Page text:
Questions a Strategic HR Manager Asks Before Hiring

We all want to hire eagles and avoid hiring turkeys, says consultant Mel Kleiman. Unfortunately, he adds, turkeys know how to dress like eagles, and eagles often don’t look like eagles.

Kleiman, from Humetrics, Inc., offered his tips on hiring the best at BLR’s Strategic HR Summit, held recently in Scottsdale, Arizona.

Turkeys and Eagles

When a great hire turns out to be a bad hire, a turkey, what do we do? We try to train the turkey. That works about 13 percent of the time, Kleiman says. Unfortunately, that means that 87 percent of the time, it doesn’t. For the 87 percent, the problem isn’t a training one (can do), the problem is a motivation problem (will do).

The best you can hope for in this situation is a trained, motivated turkey, say Kleiman. You’re not going to change a turkey into an eagle.

When we want to hire new employees, we tend to look for people who are looking for work, but we should be looking for people who are looking for a better job. Where are the eagles? They are working.

Who’s Looking?

At any given time, says Kleiman, your employees and other organizations’ employees break out about like this:

  • 18 percent to 20 percent are actively looking for a new job.
  • 60 percent are not actively looking but would take another job if it came looking for them.
  • 20 percent won’t leave—they are happy and satisfied.

Bottom line, you’re going to be hiring, and you want to hire the best.

Managing an HR Department of One was recently recognized as one of SHRMStore’s “Great 8” best-selling products. Find out what all the buzz is about.

7 Questions

Kleiman urges HR managers to ask seven questions as they get ready to hire.

1. Can we do this job differently or can we stop doing this job altogether?

This is the first question a strategic partner asks, says Kleiman. How has the job changed? Should we keep doing it the way we are currently doing it? Should it be changed? Should it be outsourced?

Once you are convinced that you know what you want to do, go on to the next questions that help you to decide about A players.

2. Why would an A player want to work for us?

Do you have a list of 10 reasons an A player would want to work for you? asks Kleiman. You need this list, and once you have it you should post it on every manager’s wall. Then they are accountable for delivering on those reasons, says Kleiman.

How do you develop the list? Go to your best people, Kleiman says. Why do they like to work here? What would make them leave? What could we do to make their jobs better?

You can get this information by conducting “stay interviews.”

What’s the number one reason that A players quit? Management fails to deal with B and C players who aren’t getting the job done, says Kleiman. Remember, he says, A players never have to play on B teams.

3. Are we really committed to having an A team?

Once you identify the top 10 reasons an A player would want to work for you, you then have to decide, are we willing to commit to delivering on those 10 items?

Feel as if you’re all alone in HR? Take on a partner—Managing an HR Department of One. Get more information.

4. How will we identify the A players?

You now have another challenge—developing a profile of an A player and figuring out what approach will allow you to identify them.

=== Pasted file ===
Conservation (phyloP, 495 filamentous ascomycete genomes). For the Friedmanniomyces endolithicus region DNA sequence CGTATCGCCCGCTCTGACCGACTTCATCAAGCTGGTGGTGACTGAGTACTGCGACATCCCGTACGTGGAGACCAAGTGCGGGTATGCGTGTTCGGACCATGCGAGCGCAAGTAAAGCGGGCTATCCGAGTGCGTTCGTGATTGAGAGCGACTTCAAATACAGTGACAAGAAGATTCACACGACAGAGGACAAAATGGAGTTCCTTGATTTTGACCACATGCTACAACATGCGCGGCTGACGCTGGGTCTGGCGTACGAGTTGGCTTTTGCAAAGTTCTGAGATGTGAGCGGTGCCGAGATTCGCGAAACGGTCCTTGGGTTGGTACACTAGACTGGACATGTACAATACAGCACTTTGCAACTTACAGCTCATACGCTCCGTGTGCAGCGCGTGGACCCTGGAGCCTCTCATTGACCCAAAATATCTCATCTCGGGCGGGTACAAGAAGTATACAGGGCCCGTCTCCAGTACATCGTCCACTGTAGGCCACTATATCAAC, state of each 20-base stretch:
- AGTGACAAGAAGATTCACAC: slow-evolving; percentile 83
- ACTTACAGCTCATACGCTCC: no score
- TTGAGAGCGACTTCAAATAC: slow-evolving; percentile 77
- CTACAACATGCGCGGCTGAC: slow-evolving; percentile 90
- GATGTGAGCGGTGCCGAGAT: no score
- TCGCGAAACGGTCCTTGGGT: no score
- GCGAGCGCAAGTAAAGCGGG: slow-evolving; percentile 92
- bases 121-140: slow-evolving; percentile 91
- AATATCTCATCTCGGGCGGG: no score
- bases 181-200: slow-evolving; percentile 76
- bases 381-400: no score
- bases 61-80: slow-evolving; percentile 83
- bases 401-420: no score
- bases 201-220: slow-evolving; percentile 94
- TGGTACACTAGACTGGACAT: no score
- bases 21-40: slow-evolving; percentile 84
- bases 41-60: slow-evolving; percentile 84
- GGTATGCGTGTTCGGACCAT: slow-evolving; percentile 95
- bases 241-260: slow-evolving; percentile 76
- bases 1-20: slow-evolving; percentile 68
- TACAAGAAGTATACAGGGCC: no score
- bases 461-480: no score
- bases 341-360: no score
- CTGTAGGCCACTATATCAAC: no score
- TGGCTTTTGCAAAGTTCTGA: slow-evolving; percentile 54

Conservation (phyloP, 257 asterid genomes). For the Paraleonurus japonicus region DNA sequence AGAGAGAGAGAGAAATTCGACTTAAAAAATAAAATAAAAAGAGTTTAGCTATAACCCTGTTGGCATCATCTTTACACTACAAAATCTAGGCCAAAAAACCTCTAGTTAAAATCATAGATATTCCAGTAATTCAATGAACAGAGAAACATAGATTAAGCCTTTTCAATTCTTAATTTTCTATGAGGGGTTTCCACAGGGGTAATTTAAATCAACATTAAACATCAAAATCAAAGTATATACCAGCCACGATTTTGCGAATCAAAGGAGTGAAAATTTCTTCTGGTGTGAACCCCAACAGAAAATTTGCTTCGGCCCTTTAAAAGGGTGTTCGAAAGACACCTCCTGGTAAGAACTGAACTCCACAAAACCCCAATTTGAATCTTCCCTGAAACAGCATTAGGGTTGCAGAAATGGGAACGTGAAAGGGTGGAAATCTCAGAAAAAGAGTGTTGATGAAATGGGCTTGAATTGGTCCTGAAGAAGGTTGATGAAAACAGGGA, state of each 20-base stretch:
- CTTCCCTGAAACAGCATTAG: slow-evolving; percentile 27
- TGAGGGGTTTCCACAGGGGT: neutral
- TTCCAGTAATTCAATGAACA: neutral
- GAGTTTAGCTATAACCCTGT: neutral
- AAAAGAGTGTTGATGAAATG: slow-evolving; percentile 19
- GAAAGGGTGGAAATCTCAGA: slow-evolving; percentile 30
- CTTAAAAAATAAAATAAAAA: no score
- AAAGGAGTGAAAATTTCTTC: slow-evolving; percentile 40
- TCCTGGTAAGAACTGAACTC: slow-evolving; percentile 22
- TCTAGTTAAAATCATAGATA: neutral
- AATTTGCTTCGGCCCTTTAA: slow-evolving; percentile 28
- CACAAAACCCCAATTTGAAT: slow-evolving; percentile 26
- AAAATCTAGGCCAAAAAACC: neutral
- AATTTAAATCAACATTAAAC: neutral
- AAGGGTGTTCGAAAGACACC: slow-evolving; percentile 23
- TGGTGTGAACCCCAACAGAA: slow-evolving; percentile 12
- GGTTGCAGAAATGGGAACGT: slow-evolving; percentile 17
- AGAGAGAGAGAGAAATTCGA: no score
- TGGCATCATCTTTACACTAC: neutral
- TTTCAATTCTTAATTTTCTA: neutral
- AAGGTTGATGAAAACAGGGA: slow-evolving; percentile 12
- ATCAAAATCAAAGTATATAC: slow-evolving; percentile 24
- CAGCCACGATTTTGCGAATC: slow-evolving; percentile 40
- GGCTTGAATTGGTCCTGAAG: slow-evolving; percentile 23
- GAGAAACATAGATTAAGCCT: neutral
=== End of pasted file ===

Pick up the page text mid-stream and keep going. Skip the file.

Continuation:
5. Where are we going to find the A players we need?

Where are those A players? As was mentioned above, they’re working. How will you ferret them out?

6. Why would an A player want to work for that manager?

Then it starts to get specific. Is the hiring manager a type who will successfully manage an A player?

7. What will we do or are we doing to retain our A players?

Finally, says Kleiman, ask yourself what you are doing to retain the A players you have (or will have)?

Kleiman says A players are looking for:

  • A great boss and great coworkers
  • Opportunity
  • Challenge and growth
  • Family-friendly environment
  • Recognition

In tomorrow’s Advisor, more of Kleiman’s tips on interviewing for eagles, plus an introduction to the unique guide especially for the small—or even one-person—HR department.

3 thoughts on “Questions a Strategic HR Manager Asks Before Hiring”

  1. People new to HR or coming up through the ranks in HR frequently want to “be strategic”. This article highlights a classic strategy that all HR Business Partners, Talent Acquisition Managers and Consultants should use with every vacancy that comes up. Well done and thank you.

  2. These points are right on for hiring A players. They have worked in the past and work now. However, to suggest that all A players are currently employed is short-sighted. That may have been true in the past but isn’t in today’s labor market. Yes, the majority of people looking for work may not be A players, but some are. An employer should not set such limitations on their recruiting efforts and risk not finding a great candidate by taking such a narrow view.

  3. Regarding your first premise: A great hire doesn’t “turn out” to be a bad hire. It seems to me that if you didn’t do a good job of identifying the right person for the job, you’re the turkey, not the person who isn’t right for the job.
    Regarding your second premise: I’ve been continuously employed for the past 25 + years. But I disagree that all good employees are employed and all temporarily unemployed people are turkeys.
    I feel sympathy for the large number of great people who have been displaced due to a bad economy. Let’s not label them as turkeys and ask HR professionals to spread the word.
    You can’t be successful hiring great people if you use black-and-white thinking along with a host of simplistic formulas that can be enumerated in a one page article.

Leave a Reply

Your email address will not be published. Required fields are marked *